Dan McGInn is a national correspondent for Newsweek. He has spent several years covering many aspects of the real estate boom that eventually assumed bubble type characteristics and is now undergoing the inevitable hangover of a correction, which will hopefully not morph into a crash. The tone and style of the book is illustrated by his examination of the traditional competition and envy (not confined to real estate), which he describes in his opening chapter about the Toll Brothers' subdivision in Potomac Maryland, aptly titled "Mine's Bigger than Yours".
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5 of 5 people found the following review helpful By Andy Orrock VINE VOICE on June 7, 2008
Format: Hardcover Verified Purchase
The first thing that strikes me about Daniel McGinn's excellent first book, "House Lust," is how supremely organized it is. We get a very well-organized tour through the housing bubble via separate, tidy, punchy chapters concerning up-sizing mania, the new-house phenomena driving booms in locales like Las Vegas, fix-up fever, real-estate investing as a watching sport, rental properties, Realtor conventions and vacation homes/time shares. Each chapter gets just the right gist of what that particular piece adds to the overall market.

Furthermore, McGinn's effort is awash in credibility. Not only did he research house lust, he lived it. Among his many participatory exploits are his eyebrow-raising purchase of a rental property in Pocatello, Idaho (he used his book advance, much to the, umm, chagrin of his wife) and his pursuit of a Realtor license. In each case, the author's first-hand involvement greatly enriches the tale.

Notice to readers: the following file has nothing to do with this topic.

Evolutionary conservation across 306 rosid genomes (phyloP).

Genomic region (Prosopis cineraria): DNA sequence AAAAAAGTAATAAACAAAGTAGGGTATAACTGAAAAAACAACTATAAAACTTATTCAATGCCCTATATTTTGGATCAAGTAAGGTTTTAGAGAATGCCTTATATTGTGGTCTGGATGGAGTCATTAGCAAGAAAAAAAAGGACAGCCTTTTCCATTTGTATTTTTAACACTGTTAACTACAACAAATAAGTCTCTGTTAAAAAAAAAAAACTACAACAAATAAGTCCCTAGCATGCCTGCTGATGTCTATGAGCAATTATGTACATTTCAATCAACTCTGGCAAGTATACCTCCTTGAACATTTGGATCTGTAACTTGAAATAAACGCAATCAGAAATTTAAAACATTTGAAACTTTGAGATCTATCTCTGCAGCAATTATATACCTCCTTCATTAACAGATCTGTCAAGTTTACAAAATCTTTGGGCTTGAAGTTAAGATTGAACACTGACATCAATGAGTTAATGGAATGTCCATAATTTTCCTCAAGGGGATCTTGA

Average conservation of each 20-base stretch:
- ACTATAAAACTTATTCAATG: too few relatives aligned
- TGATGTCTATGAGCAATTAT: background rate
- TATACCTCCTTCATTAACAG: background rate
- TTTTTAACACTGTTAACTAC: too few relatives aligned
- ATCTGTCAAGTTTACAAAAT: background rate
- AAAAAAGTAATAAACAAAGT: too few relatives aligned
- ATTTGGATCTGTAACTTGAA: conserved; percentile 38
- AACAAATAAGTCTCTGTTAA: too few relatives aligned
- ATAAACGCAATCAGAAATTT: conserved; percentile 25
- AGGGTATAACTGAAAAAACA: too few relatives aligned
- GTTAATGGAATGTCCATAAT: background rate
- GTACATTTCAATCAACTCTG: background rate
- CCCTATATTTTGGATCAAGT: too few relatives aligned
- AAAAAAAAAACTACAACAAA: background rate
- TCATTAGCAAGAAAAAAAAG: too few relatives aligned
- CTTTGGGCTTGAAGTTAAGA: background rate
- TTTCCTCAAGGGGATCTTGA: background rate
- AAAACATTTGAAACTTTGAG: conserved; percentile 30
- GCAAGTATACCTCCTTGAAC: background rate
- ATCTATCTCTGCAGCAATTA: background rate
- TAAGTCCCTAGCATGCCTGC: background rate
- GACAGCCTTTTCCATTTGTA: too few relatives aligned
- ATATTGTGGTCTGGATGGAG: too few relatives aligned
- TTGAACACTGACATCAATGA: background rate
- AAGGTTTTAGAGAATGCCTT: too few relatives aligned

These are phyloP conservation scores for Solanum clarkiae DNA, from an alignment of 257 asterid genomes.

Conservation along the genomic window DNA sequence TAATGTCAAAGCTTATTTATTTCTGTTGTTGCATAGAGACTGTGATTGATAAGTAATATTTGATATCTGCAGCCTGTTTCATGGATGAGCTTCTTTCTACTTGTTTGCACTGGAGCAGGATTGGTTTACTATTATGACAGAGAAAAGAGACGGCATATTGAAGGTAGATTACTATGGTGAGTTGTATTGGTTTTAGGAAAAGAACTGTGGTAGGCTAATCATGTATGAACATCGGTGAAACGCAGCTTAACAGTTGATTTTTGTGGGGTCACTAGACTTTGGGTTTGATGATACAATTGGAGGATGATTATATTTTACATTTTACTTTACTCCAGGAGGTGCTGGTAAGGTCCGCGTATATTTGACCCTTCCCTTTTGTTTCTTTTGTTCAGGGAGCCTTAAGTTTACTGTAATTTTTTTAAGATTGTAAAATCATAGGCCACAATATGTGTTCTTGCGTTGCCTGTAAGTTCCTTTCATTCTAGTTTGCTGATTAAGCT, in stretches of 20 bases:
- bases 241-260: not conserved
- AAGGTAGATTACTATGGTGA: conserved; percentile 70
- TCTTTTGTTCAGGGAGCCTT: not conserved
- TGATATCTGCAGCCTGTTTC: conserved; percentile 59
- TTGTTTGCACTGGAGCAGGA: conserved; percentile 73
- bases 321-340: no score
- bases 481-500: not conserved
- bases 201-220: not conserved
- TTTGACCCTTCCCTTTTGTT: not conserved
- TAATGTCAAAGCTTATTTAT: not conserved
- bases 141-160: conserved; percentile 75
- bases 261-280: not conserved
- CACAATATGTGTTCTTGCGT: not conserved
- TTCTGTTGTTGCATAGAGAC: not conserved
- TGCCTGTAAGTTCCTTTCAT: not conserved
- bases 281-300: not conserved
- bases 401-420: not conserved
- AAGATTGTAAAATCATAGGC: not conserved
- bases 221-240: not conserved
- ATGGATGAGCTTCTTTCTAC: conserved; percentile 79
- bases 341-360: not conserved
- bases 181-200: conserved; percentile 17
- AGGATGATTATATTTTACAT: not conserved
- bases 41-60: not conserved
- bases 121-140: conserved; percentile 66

Of additional note are McGinn's efforts to keep the book relevant at the time of the sub-prime-fueled, foreclosure-laden bust of the bubble. The book was conceived mid-bubble. The market had clearly turned prior to publication. McGinn notes this dramatic shift and adds what I feel is an appropriate level of commentary about the implications. To that end, in his Acknowledgements section he mentions that esteemed economist and Newsweek colleague Robert Samuelson "provided generous advice on adjusting the book's tone as the housing market weakened."

Speaking of Newsweek, like many others I suppose, I learned of this book through the excerpt in that weekly. I've been a long-time (20+ years) subscriber. It's a delight to see how many colleagues McGinn credits by name and how many he counts as friends.
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5 of 5 people found the following review helpful By Debra F on March 13, 2008
Format: Hardcover Verified Purchase
With pre-school age boys I rarely take the opportunity to read a book cover to cover. I expected that I could skim House Lust and get the gist of the story quickly and move onto the next book on my nightstand. But I didn't want to put this one down. Each chapter revealed a perspective on the housing market and "home psychology" that I personally related to or was simply fascinated by.

Dan looks at "house lust" from several interesting, amusing, and unexpected angles. One of my many favorites was what he calls the "maximum-use imperative" in which people buy more house than they use on a day-to-day basis bedrooms, bathrooms, gamerooms etc) so that all the extended family members can stay with them once a year or they can host that perfect once-a-year party.